Planning a visit to the United Kingdom for Queen Elizabeth II’s Diamond Jubilee and/or the London Olympics this summer? Be sure to visit some of the fascinating exhibitions in honour of the Queen’s sixty years on the throne. Elizabeth II has been described as “The Curator Monarch” for opening the state rooms at Buckingham Palace to the public and authorizing numerous exhibitions of treasures from the Royal Collection. Visiting a Jubilee exhibition is a great way to celebrate the Queen’s reign and see some of the UK’s finest historic and cultural sites.
At the Victoria and Albert Museum in London in 2008. The British Galleries contain a fascinating array of royal memorabilia including the suit King James II wore to his second wedding.
The Victoria and Albert Museum in London curated the exhibition Queen Elizabeth II by Cecil Beaton: A Diamond Jubilee Celebration, which was on display there from February-April 2012. This collection of photographs of the Queen by royal photographer Cecil Beaton is currently on tour around the United Kingdom, on display in Dundee at the McManus Gallery from 30 September 2011 – 8 January 2012, at Leeds City Museum from 8 May – 24 June 2012, at the Norwich Castle Museum from 7 July – 30 September 2012, and at the Laing Art Gallery in Tyne & Wear from 13 October – 2 December 2012.
The exhibition includes some of the most iconic photographs from the Queen’s life including her earliest official portraits as a Princess, coronation photographs, family pictures with her children and the 1968 photo shoot for the National Portrait Gallery, which is also featuring a 2012 exhibition of images of the Queen.
The National Portrait Gallery in London
The National Portrait Gallery’s Diamond Jubilee Exhibition, The Queen: Art and Image includes a diverse array of portraits of the Queen that encompass changing attitudes toward the monarchy during her sixty year reign. Coronation portraiture from 1953 focused on her regal splendour while studio photographers emphasized her youth and elegance. The 1960s and 1970s portraits are more informal, showing the Queen with her children and during relaxed moments on her travels.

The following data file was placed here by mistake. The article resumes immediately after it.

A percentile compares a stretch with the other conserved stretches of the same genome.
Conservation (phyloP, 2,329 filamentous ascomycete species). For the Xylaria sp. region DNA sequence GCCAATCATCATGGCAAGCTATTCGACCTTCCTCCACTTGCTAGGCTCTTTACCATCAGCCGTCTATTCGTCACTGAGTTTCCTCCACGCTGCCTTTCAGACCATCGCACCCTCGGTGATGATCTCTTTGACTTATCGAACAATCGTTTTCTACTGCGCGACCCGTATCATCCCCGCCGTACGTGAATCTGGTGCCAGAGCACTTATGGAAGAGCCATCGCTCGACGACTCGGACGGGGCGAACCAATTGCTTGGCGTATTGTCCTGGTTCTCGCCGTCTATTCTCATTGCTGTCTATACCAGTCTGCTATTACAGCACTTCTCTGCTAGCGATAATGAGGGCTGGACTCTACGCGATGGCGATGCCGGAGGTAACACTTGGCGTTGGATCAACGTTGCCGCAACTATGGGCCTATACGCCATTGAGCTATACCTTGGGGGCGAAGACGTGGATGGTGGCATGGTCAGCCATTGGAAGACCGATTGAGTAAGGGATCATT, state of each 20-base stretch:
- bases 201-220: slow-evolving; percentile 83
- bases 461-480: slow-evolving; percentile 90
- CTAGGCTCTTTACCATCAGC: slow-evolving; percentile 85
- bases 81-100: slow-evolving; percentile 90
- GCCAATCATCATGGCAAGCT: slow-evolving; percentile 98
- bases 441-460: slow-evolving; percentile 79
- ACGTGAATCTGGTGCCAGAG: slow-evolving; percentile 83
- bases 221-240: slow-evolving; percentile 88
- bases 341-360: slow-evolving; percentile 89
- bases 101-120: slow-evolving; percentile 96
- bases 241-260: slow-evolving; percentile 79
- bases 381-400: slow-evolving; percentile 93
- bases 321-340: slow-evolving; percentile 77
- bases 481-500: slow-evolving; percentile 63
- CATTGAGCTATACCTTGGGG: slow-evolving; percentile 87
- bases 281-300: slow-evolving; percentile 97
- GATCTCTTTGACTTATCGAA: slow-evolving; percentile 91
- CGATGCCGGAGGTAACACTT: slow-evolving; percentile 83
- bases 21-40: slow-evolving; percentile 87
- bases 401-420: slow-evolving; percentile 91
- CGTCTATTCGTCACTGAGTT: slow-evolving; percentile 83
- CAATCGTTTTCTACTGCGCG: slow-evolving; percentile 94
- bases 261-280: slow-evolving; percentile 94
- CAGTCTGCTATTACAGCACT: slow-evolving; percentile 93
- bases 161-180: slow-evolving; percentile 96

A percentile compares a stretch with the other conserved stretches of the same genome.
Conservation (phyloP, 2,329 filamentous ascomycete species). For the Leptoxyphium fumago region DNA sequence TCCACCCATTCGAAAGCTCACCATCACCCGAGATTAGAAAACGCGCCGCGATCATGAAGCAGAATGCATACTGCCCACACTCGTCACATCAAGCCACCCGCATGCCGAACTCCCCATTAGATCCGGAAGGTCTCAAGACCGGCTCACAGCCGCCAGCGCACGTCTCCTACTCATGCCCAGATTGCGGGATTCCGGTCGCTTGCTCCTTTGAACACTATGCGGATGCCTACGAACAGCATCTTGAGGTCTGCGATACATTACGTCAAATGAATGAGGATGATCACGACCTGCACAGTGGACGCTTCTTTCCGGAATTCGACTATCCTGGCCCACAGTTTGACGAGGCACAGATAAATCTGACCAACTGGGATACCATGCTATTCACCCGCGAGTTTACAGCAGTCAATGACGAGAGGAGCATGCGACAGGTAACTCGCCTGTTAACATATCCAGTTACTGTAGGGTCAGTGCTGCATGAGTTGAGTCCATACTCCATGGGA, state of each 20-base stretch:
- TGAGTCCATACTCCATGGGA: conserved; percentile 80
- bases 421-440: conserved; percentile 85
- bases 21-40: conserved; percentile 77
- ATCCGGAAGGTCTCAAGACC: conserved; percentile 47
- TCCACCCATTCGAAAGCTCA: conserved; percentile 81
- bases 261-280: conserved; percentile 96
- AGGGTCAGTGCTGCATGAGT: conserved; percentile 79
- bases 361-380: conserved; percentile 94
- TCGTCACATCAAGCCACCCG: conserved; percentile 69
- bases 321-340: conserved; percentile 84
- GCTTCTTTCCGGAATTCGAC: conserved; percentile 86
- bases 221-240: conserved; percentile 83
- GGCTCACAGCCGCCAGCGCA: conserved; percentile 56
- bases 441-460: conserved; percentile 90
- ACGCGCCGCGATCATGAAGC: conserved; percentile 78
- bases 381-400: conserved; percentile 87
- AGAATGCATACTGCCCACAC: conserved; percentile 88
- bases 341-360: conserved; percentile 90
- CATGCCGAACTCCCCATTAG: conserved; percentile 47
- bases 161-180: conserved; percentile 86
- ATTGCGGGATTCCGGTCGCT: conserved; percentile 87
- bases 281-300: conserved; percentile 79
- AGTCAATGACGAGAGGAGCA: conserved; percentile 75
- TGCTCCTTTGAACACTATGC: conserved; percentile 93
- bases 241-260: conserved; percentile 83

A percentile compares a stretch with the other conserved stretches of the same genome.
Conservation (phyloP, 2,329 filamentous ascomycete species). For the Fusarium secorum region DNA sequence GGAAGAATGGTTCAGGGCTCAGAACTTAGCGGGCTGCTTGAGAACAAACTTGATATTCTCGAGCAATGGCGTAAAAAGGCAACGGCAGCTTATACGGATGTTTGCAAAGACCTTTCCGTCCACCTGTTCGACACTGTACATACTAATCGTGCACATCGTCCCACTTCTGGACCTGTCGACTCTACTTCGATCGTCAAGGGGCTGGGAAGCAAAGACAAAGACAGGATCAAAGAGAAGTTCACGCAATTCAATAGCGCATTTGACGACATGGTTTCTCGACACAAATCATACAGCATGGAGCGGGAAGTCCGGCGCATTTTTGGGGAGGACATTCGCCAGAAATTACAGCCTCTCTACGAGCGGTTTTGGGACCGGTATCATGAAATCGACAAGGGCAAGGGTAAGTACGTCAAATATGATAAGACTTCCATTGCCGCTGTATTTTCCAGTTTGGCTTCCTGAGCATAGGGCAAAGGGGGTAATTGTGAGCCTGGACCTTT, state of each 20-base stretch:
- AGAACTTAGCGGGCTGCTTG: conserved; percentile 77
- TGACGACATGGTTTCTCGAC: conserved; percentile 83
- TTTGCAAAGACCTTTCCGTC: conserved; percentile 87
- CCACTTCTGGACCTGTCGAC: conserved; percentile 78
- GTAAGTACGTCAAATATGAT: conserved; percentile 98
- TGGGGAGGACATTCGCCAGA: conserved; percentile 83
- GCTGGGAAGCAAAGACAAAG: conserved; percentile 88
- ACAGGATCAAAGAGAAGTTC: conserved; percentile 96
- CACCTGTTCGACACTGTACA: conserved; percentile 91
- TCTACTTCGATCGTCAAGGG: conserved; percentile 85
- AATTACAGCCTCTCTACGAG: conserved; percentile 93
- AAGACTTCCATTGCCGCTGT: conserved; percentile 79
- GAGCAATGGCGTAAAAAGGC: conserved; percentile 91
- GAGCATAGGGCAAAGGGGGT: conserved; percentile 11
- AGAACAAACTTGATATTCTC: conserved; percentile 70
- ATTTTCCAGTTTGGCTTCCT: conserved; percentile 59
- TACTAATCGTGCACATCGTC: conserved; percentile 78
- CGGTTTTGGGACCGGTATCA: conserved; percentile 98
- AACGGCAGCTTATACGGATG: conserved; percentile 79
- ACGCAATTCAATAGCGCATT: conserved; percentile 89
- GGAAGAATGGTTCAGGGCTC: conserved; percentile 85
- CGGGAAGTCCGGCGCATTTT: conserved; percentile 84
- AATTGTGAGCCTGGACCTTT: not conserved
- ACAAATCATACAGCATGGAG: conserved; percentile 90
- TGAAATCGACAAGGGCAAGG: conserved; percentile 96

In the 1980s and 1990s, the press became increasingly intrusive and sought images that implicitly critiqued the monarchy. The 21st century prompted a broad range of images that sought to capture the complexity of the Queen’s long reign. Royal history enthusiasts will also want to visit the National Portrait Gallery’s permanent collection, which contains images of royalty from Tudor times to the present.
The National Maritime Museum in Greenwich
The National Maritime Museum in Greenwich is holding an exhibition complementing the Thames river pageant that will mark the culmination of the 2012 Diamond Jubilee festivities this June. Royal River: Power, Pageantry and the Thames includes objects from the Royal Collection to present the long history of royal pageantry on the Thames. Greenwich park also contains numerous other famous places from royal history including the Queen’s House, the site of the Tudor Palace of Placentia and the Ranger’s House.
Holyroodhouse in Edinburgh, Scotland
Exhibitions of treasures from the royal collection are also on display in palaces throughout the United Kingdom. One of the most notable exhibitions is taking place at the Queen’s Scottish residence, the Palace of Holyroodhouse in Edinburgh, which is presenting more than one hundred of the finest works of art from the royal collection, in the Queen’s Gallery. Treasures from the Queen’s Palaces includes paintings by Rembrandt, Canaletto and Nash, drawings by Leonardo, Michelangelo, Raphael and Holbein, and Imperial Easter Eggs by Fabergé. Holyroodhouse itself has a long association with the royal family having been Mary, Queen of Scots’ principal residence as an adult monarch.
The palaces, museums and art galleries of the United Kingdom are celebrating Queen Elizabeth II’s Diamond Jubilee with a fascinating array of special exhibitions highlighting some of the most significant pieces from the Royal Collection. The accessibility of the works accumulated by centuries of monarchs demonstrates the Queen’s achievement as a “curator monarch,” bringing the Royal Collection to a wide public audience.